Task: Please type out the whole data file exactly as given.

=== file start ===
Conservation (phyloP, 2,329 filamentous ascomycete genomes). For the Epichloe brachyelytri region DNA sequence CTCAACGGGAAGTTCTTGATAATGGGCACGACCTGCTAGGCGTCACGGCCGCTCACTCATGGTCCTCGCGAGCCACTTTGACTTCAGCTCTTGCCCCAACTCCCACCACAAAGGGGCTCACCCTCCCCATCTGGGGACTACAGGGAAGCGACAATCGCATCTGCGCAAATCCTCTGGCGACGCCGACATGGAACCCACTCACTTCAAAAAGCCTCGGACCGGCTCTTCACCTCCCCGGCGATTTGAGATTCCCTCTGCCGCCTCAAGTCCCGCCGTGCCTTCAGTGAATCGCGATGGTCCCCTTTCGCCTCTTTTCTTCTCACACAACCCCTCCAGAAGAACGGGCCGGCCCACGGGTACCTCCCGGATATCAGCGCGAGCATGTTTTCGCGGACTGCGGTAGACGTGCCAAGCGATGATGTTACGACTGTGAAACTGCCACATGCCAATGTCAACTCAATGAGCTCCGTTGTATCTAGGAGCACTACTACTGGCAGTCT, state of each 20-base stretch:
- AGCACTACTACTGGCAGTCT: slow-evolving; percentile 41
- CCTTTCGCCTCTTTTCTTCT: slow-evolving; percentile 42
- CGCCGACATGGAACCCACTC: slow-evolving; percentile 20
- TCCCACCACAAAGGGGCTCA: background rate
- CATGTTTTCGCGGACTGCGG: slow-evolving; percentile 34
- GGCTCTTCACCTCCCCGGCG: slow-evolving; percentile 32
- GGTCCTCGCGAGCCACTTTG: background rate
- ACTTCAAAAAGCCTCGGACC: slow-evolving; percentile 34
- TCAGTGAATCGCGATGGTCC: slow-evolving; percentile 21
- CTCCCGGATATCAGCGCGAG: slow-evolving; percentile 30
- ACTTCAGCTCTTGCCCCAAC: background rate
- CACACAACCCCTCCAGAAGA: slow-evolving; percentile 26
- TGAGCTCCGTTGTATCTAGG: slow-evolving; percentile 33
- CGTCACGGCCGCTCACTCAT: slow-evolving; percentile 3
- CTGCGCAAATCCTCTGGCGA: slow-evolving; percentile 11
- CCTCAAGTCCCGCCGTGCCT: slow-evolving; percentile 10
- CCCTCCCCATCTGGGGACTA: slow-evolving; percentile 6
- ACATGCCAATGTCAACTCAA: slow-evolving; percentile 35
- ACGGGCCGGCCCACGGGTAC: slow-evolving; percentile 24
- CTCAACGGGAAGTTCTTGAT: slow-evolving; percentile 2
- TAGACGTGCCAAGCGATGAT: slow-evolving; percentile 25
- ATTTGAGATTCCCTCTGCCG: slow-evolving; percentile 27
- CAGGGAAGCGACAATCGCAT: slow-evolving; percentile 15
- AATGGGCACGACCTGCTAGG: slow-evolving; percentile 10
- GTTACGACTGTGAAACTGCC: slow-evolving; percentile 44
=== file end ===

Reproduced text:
Conservation (phyloP, 2,329 filamentous ascomycete genomes). For the Epichloe brachyelytri region DNA sequence CTCAACGGGAAGTTCTTGATAATGGGCACGACCTGCTAGGCGTCACGGCCGCTCACTCATGGTCCTCGCGAGCCACTTTGACTTCAGCTCTTGCCCCAACTCCCACCACAAAGGGGCTCACCCTCCCCATCTGGGGACTACAGGGAAGCGACAATCGCATCTGCGCAAATCCTCTGGCGACGCCGACATGGAACCCACTCACTTCAAAAAGCCTCGGACCGGCTCTTCACCTCCCCGGCGATTTGAGATTCCCTCTGCCGCCTCAAGTCCCGCCGTGCCTTCAGTGAATCGCGATGGTCCCCTTTCGCCTCTTTTCTTCTCACACAACCCCTCCAGAAGAACGGGCCGGCCCACGGGTACCTCCCGGATATCAGCGCGAGCATGTTTTCGCGGACTGCGGTAGACGTGCCAAGCGATGATGTTACGACTGTGAAACTGCCACATGCCAATGTCAACTCAATGAGCTCCGTTGTATCTAGGAGCACTACTACTGGCAGTCT, state of each 20-base stretch:
- AGCACTACTACTGGCAGTCT: slow-evolving; percentile 41
- CCTTTCGCCTCTTTTCTTCT: slow-evolving; percentile 42
- CGCCGACATGGAACCCACTC: slow-evolving; percentile 20
- TCCCACCACAAAGGGGCTCA: background rate
- CATGTTTTCGCGGACTGCGG: slow-evolving; percentile 34
- GGCTCTTCACCTCCCCGGCG: slow-evolving; percentile 32
- GGTCCTCGCGAGCCACTTTG: background rate
- ACTTCAAAAAGCCTCGGACC: slow-evolving; percentile 34
- TCAGTGAATCGCGATGGTCC: slow-evolving; percentile 21
- CTCCCGGATATCAGCGCGAG: slow-evolving; percentile 30
- ACTTCAGCTCTTGCCCCAAC: background rate
- CACACAACCCCTCCAGAAGA: slow-evolving; percentile 26
- TGAGCTCCGTTGTATCTAGG: slow-evolving; percentile 33
- CGTCACGGCCGCTCACTCAT: slow-evolving; percentile 3
- CTGCGCAAATCCTCTGGCGA: slow-evolving; percentile 11
- CCTCAAGTCCCGCCGTGCCT: slow-evolving; percentile 10
- CCCTCCCCATCTGGGGACTA: slow-evolving; percentile 6
- ACATGCCAATGTCAACTCAA: slow-evolving; percentile 35
- ACGGGCCGGCCCACGGGTAC: slow-evolving; percentile 24
- CTCAACGGGAAGTTCTTGAT: slow-evolving; percentile 2
- TAGACGTGCCAAGCGATGAT: slow-evolving; percentile 25
- ATTTGAGATTCCCTCTGCCG: slow-evolving; percentile 27
- CAGGGAAGCGACAATCGCAT: slow-evolving; percentile 15
- AATGGGCACGACCTGCTAGG: slow-evolving; percentile 10
- GTTACGACTGTGAAACTGCC: slow-evolving; percentile 44